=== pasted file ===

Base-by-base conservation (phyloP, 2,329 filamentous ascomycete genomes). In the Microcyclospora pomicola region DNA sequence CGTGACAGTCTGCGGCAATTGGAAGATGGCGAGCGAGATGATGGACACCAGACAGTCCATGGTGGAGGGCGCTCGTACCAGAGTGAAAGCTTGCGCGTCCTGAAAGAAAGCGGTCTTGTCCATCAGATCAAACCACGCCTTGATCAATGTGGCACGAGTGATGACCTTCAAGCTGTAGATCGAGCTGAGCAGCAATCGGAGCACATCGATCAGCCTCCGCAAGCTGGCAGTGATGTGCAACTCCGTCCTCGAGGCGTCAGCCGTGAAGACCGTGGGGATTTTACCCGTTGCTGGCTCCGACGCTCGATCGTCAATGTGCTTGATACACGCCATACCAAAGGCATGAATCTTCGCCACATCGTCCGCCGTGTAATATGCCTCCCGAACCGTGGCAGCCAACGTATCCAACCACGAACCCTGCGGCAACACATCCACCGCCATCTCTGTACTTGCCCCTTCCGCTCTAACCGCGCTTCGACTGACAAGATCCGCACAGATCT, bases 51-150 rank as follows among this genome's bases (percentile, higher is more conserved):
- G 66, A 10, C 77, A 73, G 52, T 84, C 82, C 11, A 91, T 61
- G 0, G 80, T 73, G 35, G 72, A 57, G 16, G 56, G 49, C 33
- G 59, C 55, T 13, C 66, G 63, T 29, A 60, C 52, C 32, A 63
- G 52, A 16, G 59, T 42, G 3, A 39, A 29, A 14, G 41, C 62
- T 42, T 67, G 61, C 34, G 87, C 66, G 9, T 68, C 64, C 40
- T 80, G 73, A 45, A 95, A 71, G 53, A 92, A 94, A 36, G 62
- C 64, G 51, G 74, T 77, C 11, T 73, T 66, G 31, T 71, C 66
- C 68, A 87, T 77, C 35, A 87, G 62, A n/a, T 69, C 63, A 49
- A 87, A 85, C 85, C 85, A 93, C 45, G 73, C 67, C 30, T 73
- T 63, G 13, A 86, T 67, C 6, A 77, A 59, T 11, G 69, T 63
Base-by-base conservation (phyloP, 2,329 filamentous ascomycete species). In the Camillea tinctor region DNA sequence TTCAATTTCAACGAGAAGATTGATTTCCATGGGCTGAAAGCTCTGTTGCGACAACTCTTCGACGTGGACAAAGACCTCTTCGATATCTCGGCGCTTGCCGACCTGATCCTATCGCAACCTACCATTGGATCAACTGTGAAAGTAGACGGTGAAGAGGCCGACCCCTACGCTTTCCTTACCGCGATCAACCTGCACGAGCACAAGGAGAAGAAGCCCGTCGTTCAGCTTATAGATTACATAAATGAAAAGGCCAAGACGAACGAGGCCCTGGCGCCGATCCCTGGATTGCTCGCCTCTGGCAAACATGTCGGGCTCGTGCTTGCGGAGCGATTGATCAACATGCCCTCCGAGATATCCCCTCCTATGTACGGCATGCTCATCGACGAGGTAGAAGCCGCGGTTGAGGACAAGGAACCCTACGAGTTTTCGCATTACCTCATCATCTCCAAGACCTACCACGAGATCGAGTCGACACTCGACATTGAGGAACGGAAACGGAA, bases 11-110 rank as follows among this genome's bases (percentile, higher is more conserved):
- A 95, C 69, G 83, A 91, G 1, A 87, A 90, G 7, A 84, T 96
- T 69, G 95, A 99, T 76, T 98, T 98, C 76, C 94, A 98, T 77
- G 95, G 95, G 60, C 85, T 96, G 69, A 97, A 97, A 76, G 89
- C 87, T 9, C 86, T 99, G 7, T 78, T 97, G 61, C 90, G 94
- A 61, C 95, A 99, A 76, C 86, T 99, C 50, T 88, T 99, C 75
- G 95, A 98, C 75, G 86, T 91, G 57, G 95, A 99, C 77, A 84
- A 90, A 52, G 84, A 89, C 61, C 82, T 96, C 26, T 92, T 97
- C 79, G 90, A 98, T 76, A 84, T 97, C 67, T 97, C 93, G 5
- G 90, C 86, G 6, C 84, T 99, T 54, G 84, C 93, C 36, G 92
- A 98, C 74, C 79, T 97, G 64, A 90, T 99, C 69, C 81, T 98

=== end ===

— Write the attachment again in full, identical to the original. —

Base-by-base conservation (phyloP, 2,329 filamentous ascomycete genomes). In the Microcyclospora pomicola region DNA sequence CGTGACAGTCTGCGGCAATTGGAAGATGGCGAGCGAGATGATGGACACCAGACAGTCCATGGTGGAGGGCGCTCGTACCAGAGTGAAAGCTTGCGCGTCCTGAAAGAAAGCGGTCTTGTCCATCAGATCAAACCACGCCTTGATCAATGTGGCACGAGTGATGACCTTCAAGCTGTAGATCGAGCTGAGCAGCAATCGGAGCACATCGATCAGCCTCCGCAAGCTGGCAGTGATGTGCAACTCCGTCCTCGAGGCGTCAGCCGTGAAGACCGTGGGGATTTTACCCGTTGCTGGCTCCGACGCTCGATCGTCAATGTGCTTGATACACGCCATACCAAAGGCATGAATCTTCGCCACATCGTCCGCCGTGTAATATGCCTCCCGAACCGTGGCAGCCAACGTATCCAACCACGAACCCTGCGGCAACACATCCACCGCCATCTCTGTACTTGCCCCTTCCGCTCTAACCGCGCTTCGACTGACAAGATCCGCACAGATCT, bases 51-150 rank as follows among this genome's bases (percentile, higher is more conserved):
- G 66, A 10, C 77, A 73, G 52, T 84, C 82, C 11, A 91, T 61
- G 0, G 80, T 73, G 35, G 72, A 57, G 16, G 56, G 49, C 33
- G 59, C 55, T 13, C 66, G 63, T 29, A 60, C 52, C 32, A 63
- G 52, A 16, G 59, T 42, G 3, A 39, A 29, A 14, G 41, C 62
- T 42, T 67, G 61, C 34, G 87, C 66, G 9, T 68, C 64, C 40
- T 80, G 73, A 45, A 95, A 71, G 53, A 92, A 94, A 36, G 62
- C 64, G 51, G 74, T 77, C 11, T 73, T 66, G 31, T 71, C 66
- C 68, A 87, T 77, C 35, A 87, G 62, A n/a, T 69, C 63, A 49
- A 87, A 85, C 85, C 85, A 93, C 45, G 73, C 67, C 30, T 73
- T 63, G 13, A 86, T 67, C 6, A 77, A 59, T 11, G 69, T 63
Base-by-base conservation (phyloP, 2,329 filamentous ascomycete species). In the Camillea tinctor region DNA sequence TTCAATTTCAACGAGAAGATTGATTTCCATGGGCTGAAAGCTCTGTTGCGACAACTCTTCGACGTGGACAAAGACCTCTTCGATATCTCGGCGCTTGCCGACCTGATCCTATCGCAACCTACCATTGGATCAACTGTGAAAGTAGACGGTGAAGAGGCCGACCCCTACGCTTTCCTTACCGCGATCAACCTGCACGAGCACAAGGAGAAGAAGCCCGTCGTTCAGCTTATAGATTACATAAATGAAAAGGCCAAGACGAACGAGGCCCTGGCGCCGATCCCTGGATTGCTCGCCTCTGGCAAACATGTCGGGCTCGTGCTTGCGGAGCGATTGATCAACATGCCCTCCGAGATATCCCCTCCTATGTACGGCATGCTCATCGACGAGGTAGAAGCCGCGGTTGAGGACAAGGAACCCTACGAGTTTTCGCATTACCTCATCATCTCCAAGACCTACCACGAGATCGAGTCGACACTCGACATTGAGGAACGGAAACGGAA, bases 11-110 rank as follows among this genome's bases (percentile, higher is more conserved):
- A 95, C 69, G 83, A 91, G 1, A 87, A 90, G 7, A 84, T 96
- T 69, G 95, A 99, T 76, T 98, T 98, C 76, C 94, A 98, T 77
- G 95, G 95, G 60, C 85, T 96, G 69, A 97, A 97, A 76, G 89
- C 87, T 9, C 86, T 99, G 7, T 78, T 97, G 61, C 90, G 94
- A 61, C 95, A 99, A 76, C 86, T 99, C 50, T 88, T 99, C 75
- G 95, A 98, C 75, G 86, T 91, G 57, G 95, A 99, C 77, A 84
- A 90, A 52, G 84, A 89, C 61, C 82, T 96, C 26, T 92, T 97
- C 79, G 90, A 98, T 76, A 84, T 97, C 67, T 97, C 93, G 5
- G 90, C 86, G 6, C 84, T 99, T 54, G 84, C 93, C 36, G 92
- A 98, C 74, C 79, T 97, G 64, A 90, T 99, C 69, C 81, T 98